Common intention here must be shown to be premeditated. However, it is possible that there may be incidents in which common intention may develop on the spot, after the offenders have gathered.

Again, proof of such common intention must needs be gleaned from the facts and circumstances of the individual case. As Madhavan Nair, J., observed“The inference of common intention within the meaning of the term in S. 34 should never be reached unless it is a necessary inference deducible from the circumstances of the case,” and it is clear that such proof is rarely available directly.

Common intention differs from ‘same’ or ‘similar’ intention-. S. 34 can only be invoked in cases of common intention– and importantly, liability, conviction and sentence will all differ depending on the nature of intention. To constitute common intention, it is necessary that the intention of each person be known to all the others and be shared by them, whereas this is not the case in ‘same’ or ‘similar’ intention.

Furthermore, in the absence of conclusive proof of common intention, individual offenders will be liable only for individual acts. The benefit of the doubt is always on the side of the accused. It is interesting to note that the Supreme Court of India has held that “mere presence together is not sufficient to hold that [two or more people] shared a common intention.”

It is imperative to note here that S. 34 is only a rule of evidence and does not create a substantive criminal offence. In another case the Supreme Court observed: “[S. 34 of the Indian Penal Code] does not create a distinct offence; it only lays down the principle of joint criminal liability. … if two or more persons had common intention to commit murder and they had participated in the acts done by them in furtherance of that common intention, all of them would be guilty of murder.”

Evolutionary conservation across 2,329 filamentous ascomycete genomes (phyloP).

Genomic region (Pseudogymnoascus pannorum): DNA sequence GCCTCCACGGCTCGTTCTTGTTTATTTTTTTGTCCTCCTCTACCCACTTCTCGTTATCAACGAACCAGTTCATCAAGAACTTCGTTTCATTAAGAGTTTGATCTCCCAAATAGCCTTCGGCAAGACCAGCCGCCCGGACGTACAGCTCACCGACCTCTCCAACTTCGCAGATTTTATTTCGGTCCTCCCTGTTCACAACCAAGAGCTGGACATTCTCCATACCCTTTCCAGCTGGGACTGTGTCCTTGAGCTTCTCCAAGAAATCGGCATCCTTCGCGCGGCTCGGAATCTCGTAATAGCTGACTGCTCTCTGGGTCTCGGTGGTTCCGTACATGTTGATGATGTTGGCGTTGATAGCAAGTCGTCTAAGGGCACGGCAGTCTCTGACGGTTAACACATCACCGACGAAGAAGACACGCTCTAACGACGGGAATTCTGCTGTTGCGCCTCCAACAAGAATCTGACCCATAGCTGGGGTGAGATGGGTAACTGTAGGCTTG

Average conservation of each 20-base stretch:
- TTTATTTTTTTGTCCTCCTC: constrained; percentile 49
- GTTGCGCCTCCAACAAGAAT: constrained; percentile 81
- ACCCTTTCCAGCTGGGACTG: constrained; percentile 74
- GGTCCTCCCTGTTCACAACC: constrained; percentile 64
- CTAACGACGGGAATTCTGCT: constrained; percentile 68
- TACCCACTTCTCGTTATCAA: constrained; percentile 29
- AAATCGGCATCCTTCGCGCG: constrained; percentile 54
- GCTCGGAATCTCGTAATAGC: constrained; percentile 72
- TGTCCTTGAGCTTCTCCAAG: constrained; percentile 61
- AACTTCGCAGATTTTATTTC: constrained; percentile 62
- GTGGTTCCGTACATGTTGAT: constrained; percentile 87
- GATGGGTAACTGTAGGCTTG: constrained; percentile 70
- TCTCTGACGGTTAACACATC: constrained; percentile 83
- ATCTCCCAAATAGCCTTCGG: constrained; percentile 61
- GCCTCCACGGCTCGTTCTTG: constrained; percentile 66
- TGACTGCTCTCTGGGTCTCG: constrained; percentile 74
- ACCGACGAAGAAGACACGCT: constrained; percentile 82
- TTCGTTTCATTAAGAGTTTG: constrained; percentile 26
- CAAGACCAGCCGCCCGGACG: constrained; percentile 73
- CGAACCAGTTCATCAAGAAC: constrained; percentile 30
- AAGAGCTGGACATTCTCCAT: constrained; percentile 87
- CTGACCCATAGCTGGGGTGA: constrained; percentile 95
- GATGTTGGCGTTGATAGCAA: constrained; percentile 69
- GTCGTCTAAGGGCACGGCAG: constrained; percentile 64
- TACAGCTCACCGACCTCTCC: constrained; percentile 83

The case of Balaur Singh v. State of Punjab threw into sharp relief a difficulty in imposing the rules of joint liability as far as mutual hostility and free fighting are concerned. In this case, two antagonistic groups suddenly happened to enter into a fight with each other.

Four persons (two from each group) were involved in this free fight. One of them was grievously injured and six days after the fight, he died. There were two problems before the courts in this case: firstly, to assess and account for the specific role of each of the assaulting parties, and secondly, to determine whether common intention could be proved at all in this case.  

It was finally held that this being a free fight, each individual was accountable for the extent of damage he had himself caused.

This was to be determined by analysing the kind of weaponry employed by the person and the nature of the injuries inflicted by him upon the others. However, in the context of the doctrine of common intention with regard to the death of that one particular individual, it was observed that in a free fight the victims themselves are either already participants or expected/probable participants in the cross assault on each other. Hence it would be close to impossible to specifically ascribe to the accused an intention to cause injuries that would eventually result in death of that particular individual.

  • Participation in the Criminal Act

All those charged with the criminal offence must have necessarily participated in it if the principle of joint criminal liability is to be brought into operation. The Supreme Court originally held that “… it is the essence of [S. 34] that the person must have been physically present at the actual commission of the crime.

He need not be present in the actual room… but he must be physically present at the scene of the occurrence and must actually participate in the commission of the offence in some way or the other at the time the crime is actually committed.”

Thus, quite clearly the ambit of ‘participation’ in this case was to include actual presence plus prior abetment of any sort. However, in a later case the Supreme Court itself expanded this ambit and clarified that participation in all cases need not be indicated or proven only by physical presence.